The three bewigged government lawyers looked glum as the clock ticked towards 10 in Court Four in the Royal Courts of Justice.
They had good reason to. The High Court chucked out the government's argument that they had the power to start the process of leaving the EU without consulting MPs.
That's a serious problem for Theresa May, who wanted to be able to start the legal machinations of Article 50 without the hassle and political risk of going through Parliament.
MPs have already shown they are willing to be difficult over Brexit, or flex every muscle of scrutiny (depending which way you look at it).
And with a tiny majority in Parliament and most MPs having argued Remain, this judgement spells real trouble for ministers.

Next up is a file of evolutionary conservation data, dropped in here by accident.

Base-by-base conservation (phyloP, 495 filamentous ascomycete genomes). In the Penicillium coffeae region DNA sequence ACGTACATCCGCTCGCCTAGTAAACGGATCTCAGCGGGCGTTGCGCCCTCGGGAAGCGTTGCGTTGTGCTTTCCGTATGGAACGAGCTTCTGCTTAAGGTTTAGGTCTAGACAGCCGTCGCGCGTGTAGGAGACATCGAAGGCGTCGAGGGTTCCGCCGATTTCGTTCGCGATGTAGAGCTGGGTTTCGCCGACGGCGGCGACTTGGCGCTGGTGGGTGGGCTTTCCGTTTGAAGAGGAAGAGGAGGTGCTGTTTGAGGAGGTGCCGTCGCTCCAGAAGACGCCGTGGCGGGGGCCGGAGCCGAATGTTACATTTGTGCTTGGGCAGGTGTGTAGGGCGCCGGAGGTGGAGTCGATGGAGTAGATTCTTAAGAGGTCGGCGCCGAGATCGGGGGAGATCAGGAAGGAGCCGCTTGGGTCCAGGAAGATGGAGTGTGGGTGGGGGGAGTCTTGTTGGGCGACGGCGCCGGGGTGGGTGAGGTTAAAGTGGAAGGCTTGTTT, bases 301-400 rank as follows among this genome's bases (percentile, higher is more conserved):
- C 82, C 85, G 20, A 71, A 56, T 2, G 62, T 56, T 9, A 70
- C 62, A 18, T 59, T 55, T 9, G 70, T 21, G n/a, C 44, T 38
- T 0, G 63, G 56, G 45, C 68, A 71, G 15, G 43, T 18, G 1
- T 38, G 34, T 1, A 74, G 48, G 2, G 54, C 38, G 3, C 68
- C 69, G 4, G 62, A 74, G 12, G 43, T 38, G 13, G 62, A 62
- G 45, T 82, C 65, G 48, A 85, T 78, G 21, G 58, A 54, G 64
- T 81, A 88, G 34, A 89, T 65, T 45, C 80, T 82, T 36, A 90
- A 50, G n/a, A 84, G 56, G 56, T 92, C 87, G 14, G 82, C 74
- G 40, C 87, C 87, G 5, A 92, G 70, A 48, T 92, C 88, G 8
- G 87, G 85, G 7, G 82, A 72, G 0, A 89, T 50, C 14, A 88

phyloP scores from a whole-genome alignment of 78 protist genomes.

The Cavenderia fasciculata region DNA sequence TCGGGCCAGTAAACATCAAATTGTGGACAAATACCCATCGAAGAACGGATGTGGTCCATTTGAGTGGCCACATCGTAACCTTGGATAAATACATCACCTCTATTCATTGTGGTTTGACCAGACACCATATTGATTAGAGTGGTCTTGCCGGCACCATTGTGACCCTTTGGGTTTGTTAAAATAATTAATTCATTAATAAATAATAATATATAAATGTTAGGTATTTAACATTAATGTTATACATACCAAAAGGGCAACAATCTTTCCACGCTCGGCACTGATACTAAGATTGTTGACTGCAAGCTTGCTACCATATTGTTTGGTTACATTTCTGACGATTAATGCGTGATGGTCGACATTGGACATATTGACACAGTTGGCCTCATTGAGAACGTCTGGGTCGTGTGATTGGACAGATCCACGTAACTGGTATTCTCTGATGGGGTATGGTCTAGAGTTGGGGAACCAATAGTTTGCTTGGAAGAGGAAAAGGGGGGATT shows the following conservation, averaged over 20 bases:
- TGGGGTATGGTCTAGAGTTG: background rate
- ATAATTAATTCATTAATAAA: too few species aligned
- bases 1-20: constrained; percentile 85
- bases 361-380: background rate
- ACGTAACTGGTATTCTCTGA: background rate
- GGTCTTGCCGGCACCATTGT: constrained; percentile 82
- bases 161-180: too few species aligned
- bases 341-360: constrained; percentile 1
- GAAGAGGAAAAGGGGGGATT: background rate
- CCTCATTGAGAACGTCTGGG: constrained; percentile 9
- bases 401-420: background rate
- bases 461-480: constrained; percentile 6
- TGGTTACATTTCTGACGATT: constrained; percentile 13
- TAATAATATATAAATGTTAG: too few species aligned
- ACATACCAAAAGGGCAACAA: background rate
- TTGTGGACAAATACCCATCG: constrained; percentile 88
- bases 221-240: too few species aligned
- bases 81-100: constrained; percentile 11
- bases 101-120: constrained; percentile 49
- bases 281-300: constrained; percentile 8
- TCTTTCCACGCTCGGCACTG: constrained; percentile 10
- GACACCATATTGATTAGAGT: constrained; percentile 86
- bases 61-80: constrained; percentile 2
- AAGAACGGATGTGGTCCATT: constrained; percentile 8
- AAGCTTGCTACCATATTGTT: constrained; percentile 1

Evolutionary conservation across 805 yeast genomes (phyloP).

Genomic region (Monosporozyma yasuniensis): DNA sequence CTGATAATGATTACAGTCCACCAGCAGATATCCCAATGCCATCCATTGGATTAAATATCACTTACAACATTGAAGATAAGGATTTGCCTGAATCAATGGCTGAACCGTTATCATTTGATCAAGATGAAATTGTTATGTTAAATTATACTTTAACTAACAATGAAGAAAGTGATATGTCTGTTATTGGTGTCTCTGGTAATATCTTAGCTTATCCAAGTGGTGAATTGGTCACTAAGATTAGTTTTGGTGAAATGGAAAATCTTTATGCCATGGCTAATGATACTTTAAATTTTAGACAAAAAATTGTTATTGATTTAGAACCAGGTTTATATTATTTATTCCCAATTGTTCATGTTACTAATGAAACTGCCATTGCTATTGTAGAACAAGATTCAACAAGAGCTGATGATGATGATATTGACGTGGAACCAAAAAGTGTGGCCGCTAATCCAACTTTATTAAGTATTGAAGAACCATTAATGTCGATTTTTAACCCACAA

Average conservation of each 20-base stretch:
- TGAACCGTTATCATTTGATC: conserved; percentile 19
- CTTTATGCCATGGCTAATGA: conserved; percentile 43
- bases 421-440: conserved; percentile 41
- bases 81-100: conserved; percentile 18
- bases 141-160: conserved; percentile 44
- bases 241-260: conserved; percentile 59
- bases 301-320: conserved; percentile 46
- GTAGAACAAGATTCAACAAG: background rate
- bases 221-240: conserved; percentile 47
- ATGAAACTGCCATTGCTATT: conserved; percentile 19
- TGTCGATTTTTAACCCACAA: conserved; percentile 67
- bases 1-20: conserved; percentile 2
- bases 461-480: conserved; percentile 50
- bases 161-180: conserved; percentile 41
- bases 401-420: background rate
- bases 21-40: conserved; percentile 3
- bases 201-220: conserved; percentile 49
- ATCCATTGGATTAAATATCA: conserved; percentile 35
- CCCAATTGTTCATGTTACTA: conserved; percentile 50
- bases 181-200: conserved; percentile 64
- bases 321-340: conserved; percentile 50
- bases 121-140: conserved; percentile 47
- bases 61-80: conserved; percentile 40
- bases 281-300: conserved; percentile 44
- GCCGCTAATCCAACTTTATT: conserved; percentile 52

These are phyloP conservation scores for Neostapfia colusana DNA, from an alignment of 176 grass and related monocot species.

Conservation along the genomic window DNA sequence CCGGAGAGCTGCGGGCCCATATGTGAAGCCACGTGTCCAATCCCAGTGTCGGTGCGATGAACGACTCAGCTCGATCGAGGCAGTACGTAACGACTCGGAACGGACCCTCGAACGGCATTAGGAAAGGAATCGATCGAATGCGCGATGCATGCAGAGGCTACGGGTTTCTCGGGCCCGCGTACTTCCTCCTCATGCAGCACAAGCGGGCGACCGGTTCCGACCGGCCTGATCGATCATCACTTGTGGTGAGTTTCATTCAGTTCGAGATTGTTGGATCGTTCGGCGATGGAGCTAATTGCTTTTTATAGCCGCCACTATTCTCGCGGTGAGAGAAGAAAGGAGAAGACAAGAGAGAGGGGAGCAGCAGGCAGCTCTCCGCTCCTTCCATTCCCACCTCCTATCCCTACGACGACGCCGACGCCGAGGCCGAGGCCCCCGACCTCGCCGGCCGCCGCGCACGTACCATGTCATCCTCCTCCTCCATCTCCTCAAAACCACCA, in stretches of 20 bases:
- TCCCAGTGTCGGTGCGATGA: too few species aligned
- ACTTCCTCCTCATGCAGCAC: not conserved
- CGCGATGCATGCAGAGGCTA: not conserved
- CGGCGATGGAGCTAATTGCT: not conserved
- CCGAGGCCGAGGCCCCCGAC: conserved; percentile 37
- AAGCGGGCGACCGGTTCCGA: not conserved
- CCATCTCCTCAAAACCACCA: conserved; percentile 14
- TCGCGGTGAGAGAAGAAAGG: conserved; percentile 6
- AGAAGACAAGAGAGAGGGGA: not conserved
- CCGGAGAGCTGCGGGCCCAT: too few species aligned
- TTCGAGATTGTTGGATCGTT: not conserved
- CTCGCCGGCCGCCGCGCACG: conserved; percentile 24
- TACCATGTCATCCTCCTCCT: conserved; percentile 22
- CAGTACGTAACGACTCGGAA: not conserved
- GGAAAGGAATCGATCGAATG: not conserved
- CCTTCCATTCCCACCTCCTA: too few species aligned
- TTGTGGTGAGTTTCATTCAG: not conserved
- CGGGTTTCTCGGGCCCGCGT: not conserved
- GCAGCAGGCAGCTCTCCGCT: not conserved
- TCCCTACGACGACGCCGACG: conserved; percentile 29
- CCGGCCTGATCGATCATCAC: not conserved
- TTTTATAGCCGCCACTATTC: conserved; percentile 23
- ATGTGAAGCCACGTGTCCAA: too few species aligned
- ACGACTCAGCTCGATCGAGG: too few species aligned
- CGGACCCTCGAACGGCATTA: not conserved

An emboldened Parliament is the last thing Mrs May needs when faced with the enormous complexities of taking us out of the EU. But sovereignty is what the country voted for in the referendum.
The High Court says that Parliament's sovereignty is what we've got.
The legal process will now grind on. The government is appealing at the Supreme Court.
But the machinations could well delay the government's plans and, with a braver Parliament able to make life more difficult, might the temptation of an early election become too much to resist?
The only way of making this headache go away could be a general election.